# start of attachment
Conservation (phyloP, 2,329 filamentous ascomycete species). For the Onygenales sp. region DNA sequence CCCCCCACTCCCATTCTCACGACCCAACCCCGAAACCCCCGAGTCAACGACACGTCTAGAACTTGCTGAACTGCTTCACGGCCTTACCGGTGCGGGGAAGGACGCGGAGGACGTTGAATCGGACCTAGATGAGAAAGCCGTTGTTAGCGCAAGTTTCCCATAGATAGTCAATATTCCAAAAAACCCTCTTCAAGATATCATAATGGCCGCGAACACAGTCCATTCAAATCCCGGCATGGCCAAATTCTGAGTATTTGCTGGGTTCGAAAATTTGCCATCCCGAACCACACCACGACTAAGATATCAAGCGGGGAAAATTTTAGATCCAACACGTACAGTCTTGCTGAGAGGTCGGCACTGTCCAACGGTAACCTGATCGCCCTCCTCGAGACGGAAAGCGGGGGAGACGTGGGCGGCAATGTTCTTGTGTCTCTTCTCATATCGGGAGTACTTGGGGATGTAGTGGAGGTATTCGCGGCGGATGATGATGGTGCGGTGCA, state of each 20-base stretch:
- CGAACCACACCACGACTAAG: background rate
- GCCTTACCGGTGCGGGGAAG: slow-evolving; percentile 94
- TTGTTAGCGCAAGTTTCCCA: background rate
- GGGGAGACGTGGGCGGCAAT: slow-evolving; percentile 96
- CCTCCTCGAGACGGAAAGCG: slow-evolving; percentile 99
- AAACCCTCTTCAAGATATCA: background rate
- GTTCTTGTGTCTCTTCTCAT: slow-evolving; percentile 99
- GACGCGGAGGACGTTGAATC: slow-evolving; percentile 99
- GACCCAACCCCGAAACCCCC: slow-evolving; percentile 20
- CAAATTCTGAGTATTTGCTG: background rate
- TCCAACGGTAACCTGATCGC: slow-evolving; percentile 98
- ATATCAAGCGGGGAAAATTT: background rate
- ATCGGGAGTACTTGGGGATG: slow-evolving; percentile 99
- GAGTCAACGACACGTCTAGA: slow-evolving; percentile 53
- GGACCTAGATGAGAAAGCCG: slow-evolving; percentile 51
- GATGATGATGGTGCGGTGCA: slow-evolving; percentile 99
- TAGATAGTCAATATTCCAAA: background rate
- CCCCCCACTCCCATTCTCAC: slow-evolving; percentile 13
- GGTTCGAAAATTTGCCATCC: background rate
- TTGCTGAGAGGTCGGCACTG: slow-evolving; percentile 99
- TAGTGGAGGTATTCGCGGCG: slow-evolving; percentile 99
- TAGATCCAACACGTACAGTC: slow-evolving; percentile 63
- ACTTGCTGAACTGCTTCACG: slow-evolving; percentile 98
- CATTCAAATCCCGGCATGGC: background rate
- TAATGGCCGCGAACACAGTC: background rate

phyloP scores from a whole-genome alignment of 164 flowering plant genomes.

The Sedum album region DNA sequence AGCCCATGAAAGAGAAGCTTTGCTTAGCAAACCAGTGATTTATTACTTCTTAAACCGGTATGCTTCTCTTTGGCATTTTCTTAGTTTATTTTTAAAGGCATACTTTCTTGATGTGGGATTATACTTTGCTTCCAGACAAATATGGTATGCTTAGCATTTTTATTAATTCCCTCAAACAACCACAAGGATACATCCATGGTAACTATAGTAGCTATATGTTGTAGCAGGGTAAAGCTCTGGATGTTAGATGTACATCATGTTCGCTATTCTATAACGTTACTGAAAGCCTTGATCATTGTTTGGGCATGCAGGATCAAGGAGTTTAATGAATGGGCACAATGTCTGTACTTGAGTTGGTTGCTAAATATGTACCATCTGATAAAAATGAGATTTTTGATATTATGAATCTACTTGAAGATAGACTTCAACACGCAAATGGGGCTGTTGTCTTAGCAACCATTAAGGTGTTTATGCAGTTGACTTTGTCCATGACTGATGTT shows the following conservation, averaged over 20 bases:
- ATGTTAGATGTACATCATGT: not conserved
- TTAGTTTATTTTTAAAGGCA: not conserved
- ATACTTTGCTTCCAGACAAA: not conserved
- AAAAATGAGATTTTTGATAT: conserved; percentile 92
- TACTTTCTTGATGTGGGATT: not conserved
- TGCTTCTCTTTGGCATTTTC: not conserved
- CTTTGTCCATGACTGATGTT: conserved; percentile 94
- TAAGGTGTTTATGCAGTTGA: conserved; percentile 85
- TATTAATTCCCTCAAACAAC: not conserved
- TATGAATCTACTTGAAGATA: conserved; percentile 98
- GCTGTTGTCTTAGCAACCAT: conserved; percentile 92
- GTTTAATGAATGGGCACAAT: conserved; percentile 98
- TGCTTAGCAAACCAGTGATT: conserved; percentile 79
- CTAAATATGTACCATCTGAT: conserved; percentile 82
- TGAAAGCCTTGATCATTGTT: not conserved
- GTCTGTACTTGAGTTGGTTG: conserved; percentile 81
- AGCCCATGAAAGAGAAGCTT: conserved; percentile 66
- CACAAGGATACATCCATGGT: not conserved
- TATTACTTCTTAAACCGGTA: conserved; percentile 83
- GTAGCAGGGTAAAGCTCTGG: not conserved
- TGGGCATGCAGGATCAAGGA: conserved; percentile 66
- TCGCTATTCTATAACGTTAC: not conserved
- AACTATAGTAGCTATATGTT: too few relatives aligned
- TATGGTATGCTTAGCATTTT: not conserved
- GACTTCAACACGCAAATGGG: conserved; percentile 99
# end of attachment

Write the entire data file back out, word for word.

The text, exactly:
Conservation (phyloP, 2,329 filamentous ascomycete species). For the Onygenales sp. region DNA sequence CCCCCCACTCCCATTCTCACGACCCAACCCCGAAACCCCCGAGTCAACGACACGTCTAGAACTTGCTGAACTGCTTCACGGCCTTACCGGTGCGGGGAAGGACGCGGAGGACGTTGAATCGGACCTAGATGAGAAAGCCGTTGTTAGCGCAAGTTTCCCATAGATAGTCAATATTCCAAAAAACCCTCTTCAAGATATCATAATGGCCGCGAACACAGTCCATTCAAATCCCGGCATGGCCAAATTCTGAGTATTTGCTGGGTTCGAAAATTTGCCATCCCGAACCACACCACGACTAAGATATCAAGCGGGGAAAATTTTAGATCCAACACGTACAGTCTTGCTGAGAGGTCGGCACTGTCCAACGGTAACCTGATCGCCCTCCTCGAGACGGAAAGCGGGGGAGACGTGGGCGGCAATGTTCTTGTGTCTCTTCTCATATCGGGAGTACTTGGGGATGTAGTGGAGGTATTCGCGGCGGATGATGATGGTGCGGTGCA, state of each 20-base stretch:
- CGAACCACACCACGACTAAG: background rate
- GCCTTACCGGTGCGGGGAAG: slow-evolving; percentile 94
- TTGTTAGCGCAAGTTTCCCA: background rate
- GGGGAGACGTGGGCGGCAAT: slow-evolving; percentile 96
- CCTCCTCGAGACGGAAAGCG: slow-evolving; percentile 99
- AAACCCTCTTCAAGATATCA: background rate
- GTTCTTGTGTCTCTTCTCAT: slow-evolving; percentile 99
- GACGCGGAGGACGTTGAATC: slow-evolving; percentile 99
- GACCCAACCCCGAAACCCCC: slow-evolving; percentile 20
- CAAATTCTGAGTATTTGCTG: background rate
- TCCAACGGTAACCTGATCGC: slow-evolving; percentile 98
- ATATCAAGCGGGGAAAATTT: background rate
- ATCGGGAGTACTTGGGGATG: slow-evolving; percentile 99
- GAGTCAACGACACGTCTAGA: slow-evolving; percentile 53
- GGACCTAGATGAGAAAGCCG: slow-evolving; percentile 51
- GATGATGATGGTGCGGTGCA: slow-evolving; percentile 99
- TAGATAGTCAATATTCCAAA: background rate
- CCCCCCACTCCCATTCTCAC: slow-evolving; percentile 13
- GGTTCGAAAATTTGCCATCC: background rate
- TTGCTGAGAGGTCGGCACTG: slow-evolving; percentile 99
- TAGTGGAGGTATTCGCGGCG: slow-evolving; percentile 99
- TAGATCCAACACGTACAGTC: slow-evolving; percentile 63
- ACTTGCTGAACTGCTTCACG: slow-evolving; percentile 98
- CATTCAAATCCCGGCATGGC: background rate
- TAATGGCCGCGAACACAGTC: background rate

phyloP scores from a whole-genome alignment of 164 flowering plant genomes.

The Sedum album region DNA sequence AGCCCATGAAAGAGAAGCTTTGCTTAGCAAACCAGTGATTTATTACTTCTTAAACCGGTATGCTTCTCTTTGGCATTTTCTTAGTTTATTTTTAAAGGCATACTTTCTTGATGTGGGATTATACTTTGCTTCCAGACAAATATGGTATGCTTAGCATTTTTATTAATTCCCTCAAACAACCACAAGGATACATCCATGGTAACTATAGTAGCTATATGTTGTAGCAGGGTAAAGCTCTGGATGTTAGATGTACATCATGTTCGCTATTCTATAACGTTACTGAAAGCCTTGATCATTGTTTGGGCATGCAGGATCAAGGAGTTTAATGAATGGGCACAATGTCTGTACTTGAGTTGGTTGCTAAATATGTACCATCTGATAAAAATGAGATTTTTGATATTATGAATCTACTTGAAGATAGACTTCAACACGCAAATGGGGCTGTTGTCTTAGCAACCATTAAGGTGTTTATGCAGTTGACTTTGTCCATGACTGATGTT shows the following conservation, averaged over 20 bases:
- ATGTTAGATGTACATCATGT: not conserved
- TTAGTTTATTTTTAAAGGCA: not conserved
- ATACTTTGCTTCCAGACAAA: not conserved
- AAAAATGAGATTTTTGATAT: conserved; percentile 92
- TACTTTCTTGATGTGGGATT: not conserved
- TGCTTCTCTTTGGCATTTTC: not conserved
- CTTTGTCCATGACTGATGTT: conserved; percentile 94
- TAAGGTGTTTATGCAGTTGA: conserved; percentile 85
- TATTAATTCCCTCAAACAAC: not conserved
- TATGAATCTACTTGAAGATA: conserved; percentile 98
- GCTGTTGTCTTAGCAACCAT: conserved; percentile 92
- GTTTAATGAATGGGCACAAT: conserved; percentile 98
- TGCTTAGCAAACCAGTGATT: conserved; percentile 79
- CTAAATATGTACCATCTGAT: conserved; percentile 82
- TGAAAGCCTTGATCATTGTT: not conserved
- GTCTGTACTTGAGTTGGTTG: conserved; percentile 81
- AGCCCATGAAAGAGAAGCTT: conserved; percentile 66
- CACAAGGATACATCCATGGT: not conserved
- TATTACTTCTTAAACCGGTA: conserved; percentile 83
- GTAGCAGGGTAAAGCTCTGG: not conserved
- TGGGCATGCAGGATCAAGGA: conserved; percentile 66
- TCGCTATTCTATAACGTTAC: not conserved
- AACTATAGTAGCTATATGTT: too few relatives aligned
- TATGGTATGCTTAGCATTTT: not conserved
- GACTTCAACACGCAAATGGG: conserved; percentile 99